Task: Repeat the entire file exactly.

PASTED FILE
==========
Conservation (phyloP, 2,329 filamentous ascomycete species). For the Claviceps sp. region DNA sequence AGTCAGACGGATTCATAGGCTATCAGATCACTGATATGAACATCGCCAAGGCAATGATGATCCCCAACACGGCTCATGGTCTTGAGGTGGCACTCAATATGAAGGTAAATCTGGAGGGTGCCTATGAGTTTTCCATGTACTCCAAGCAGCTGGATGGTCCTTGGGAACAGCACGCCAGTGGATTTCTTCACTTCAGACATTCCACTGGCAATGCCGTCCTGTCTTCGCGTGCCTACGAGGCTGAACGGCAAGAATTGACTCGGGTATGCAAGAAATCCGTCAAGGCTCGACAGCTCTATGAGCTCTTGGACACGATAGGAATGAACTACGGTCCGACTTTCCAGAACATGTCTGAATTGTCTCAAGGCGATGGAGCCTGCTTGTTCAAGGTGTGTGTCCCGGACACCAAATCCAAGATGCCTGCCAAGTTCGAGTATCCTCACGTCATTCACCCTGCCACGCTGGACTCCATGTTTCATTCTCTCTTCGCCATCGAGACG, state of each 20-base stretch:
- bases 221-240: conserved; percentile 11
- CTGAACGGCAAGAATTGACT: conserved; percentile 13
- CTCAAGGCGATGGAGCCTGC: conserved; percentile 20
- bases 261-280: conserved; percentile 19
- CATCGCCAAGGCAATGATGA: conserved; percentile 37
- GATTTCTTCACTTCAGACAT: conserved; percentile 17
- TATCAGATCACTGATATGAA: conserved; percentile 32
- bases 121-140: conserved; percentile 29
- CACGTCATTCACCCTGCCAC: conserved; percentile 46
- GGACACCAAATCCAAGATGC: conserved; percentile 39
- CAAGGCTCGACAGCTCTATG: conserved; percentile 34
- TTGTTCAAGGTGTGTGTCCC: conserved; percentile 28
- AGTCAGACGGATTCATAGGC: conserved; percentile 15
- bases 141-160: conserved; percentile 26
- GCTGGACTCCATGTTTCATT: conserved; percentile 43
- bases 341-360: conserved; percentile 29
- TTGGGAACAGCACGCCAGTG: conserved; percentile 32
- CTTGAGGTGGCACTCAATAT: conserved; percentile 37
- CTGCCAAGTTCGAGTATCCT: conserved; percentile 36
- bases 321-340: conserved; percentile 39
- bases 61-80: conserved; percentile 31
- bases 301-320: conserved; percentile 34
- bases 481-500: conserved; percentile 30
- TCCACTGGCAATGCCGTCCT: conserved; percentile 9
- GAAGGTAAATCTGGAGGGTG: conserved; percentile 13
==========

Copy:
Conservation (phyloP, 2,329 filamentous ascomycete species). For the Claviceps sp. region DNA sequence AGTCAGACGGATTCATAGGCTATCAGATCACTGATATGAACATCGCCAAGGCAATGATGATCCCCAACACGGCTCATGGTCTTGAGGTGGCACTCAATATGAAGGTAAATCTGGAGGGTGCCTATGAGTTTTCCATGTACTCCAAGCAGCTGGATGGTCCTTGGGAACAGCACGCCAGTGGATTTCTTCACTTCAGACATTCCACTGGCAATGCCGTCCTGTCTTCGCGTGCCTACGAGGCTGAACGGCAAGAATTGACTCGGGTATGCAAGAAATCCGTCAAGGCTCGACAGCTCTATGAGCTCTTGGACACGATAGGAATGAACTACGGTCCGACTTTCCAGAACATGTCTGAATTGTCTCAAGGCGATGGAGCCTGCTTGTTCAAGGTGTGTGTCCCGGACACCAAATCCAAGATGCCTGCCAAGTTCGAGTATCCTCACGTCATTCACCCTGCCACGCTGGACTCCATGTTTCATTCTCTCTTCGCCATCGAGACG, state of each 20-base stretch:
- bases 221-240: conserved; percentile 11
- CTGAACGGCAAGAATTGACT: conserved; percentile 13
- CTCAAGGCGATGGAGCCTGC: conserved; percentile 20
- bases 261-280: conserved; percentile 19
- CATCGCCAAGGCAATGATGA: conserved; percentile 37
- GATTTCTTCACTTCAGACAT: conserved; percentile 17
- TATCAGATCACTGATATGAA: conserved; percentile 32
- bases 121-140: conserved; percentile 29
- CACGTCATTCACCCTGCCAC: conserved; percentile 46
- GGACACCAAATCCAAGATGC: conserved; percentile 39
- CAAGGCTCGACAGCTCTATG: conserved; percentile 34
- TTGTTCAAGGTGTGTGTCCC: conserved; percentile 28
- AGTCAGACGGATTCATAGGC: conserved; percentile 15
- bases 141-160: conserved; percentile 26
- GCTGGACTCCATGTTTCATT: conserved; percentile 43
- bases 341-360: conserved; percentile 29
- TTGGGAACAGCACGCCAGTG: conserved; percentile 32
- CTTGAGGTGGCACTCAATAT: conserved; percentile 37
- CTGCCAAGTTCGAGTATCCT: conserved; percentile 36
- bases 321-340: conserved; percentile 39
- bases 61-80: conserved; percentile 31
- bases 301-320: conserved; percentile 34
- bases 481-500: conserved; percentile 30
- TCCACTGGCAATGCCGTCCT: conserved; percentile 9
- GAAGGTAAATCTGGAGGGTG: conserved; percentile 13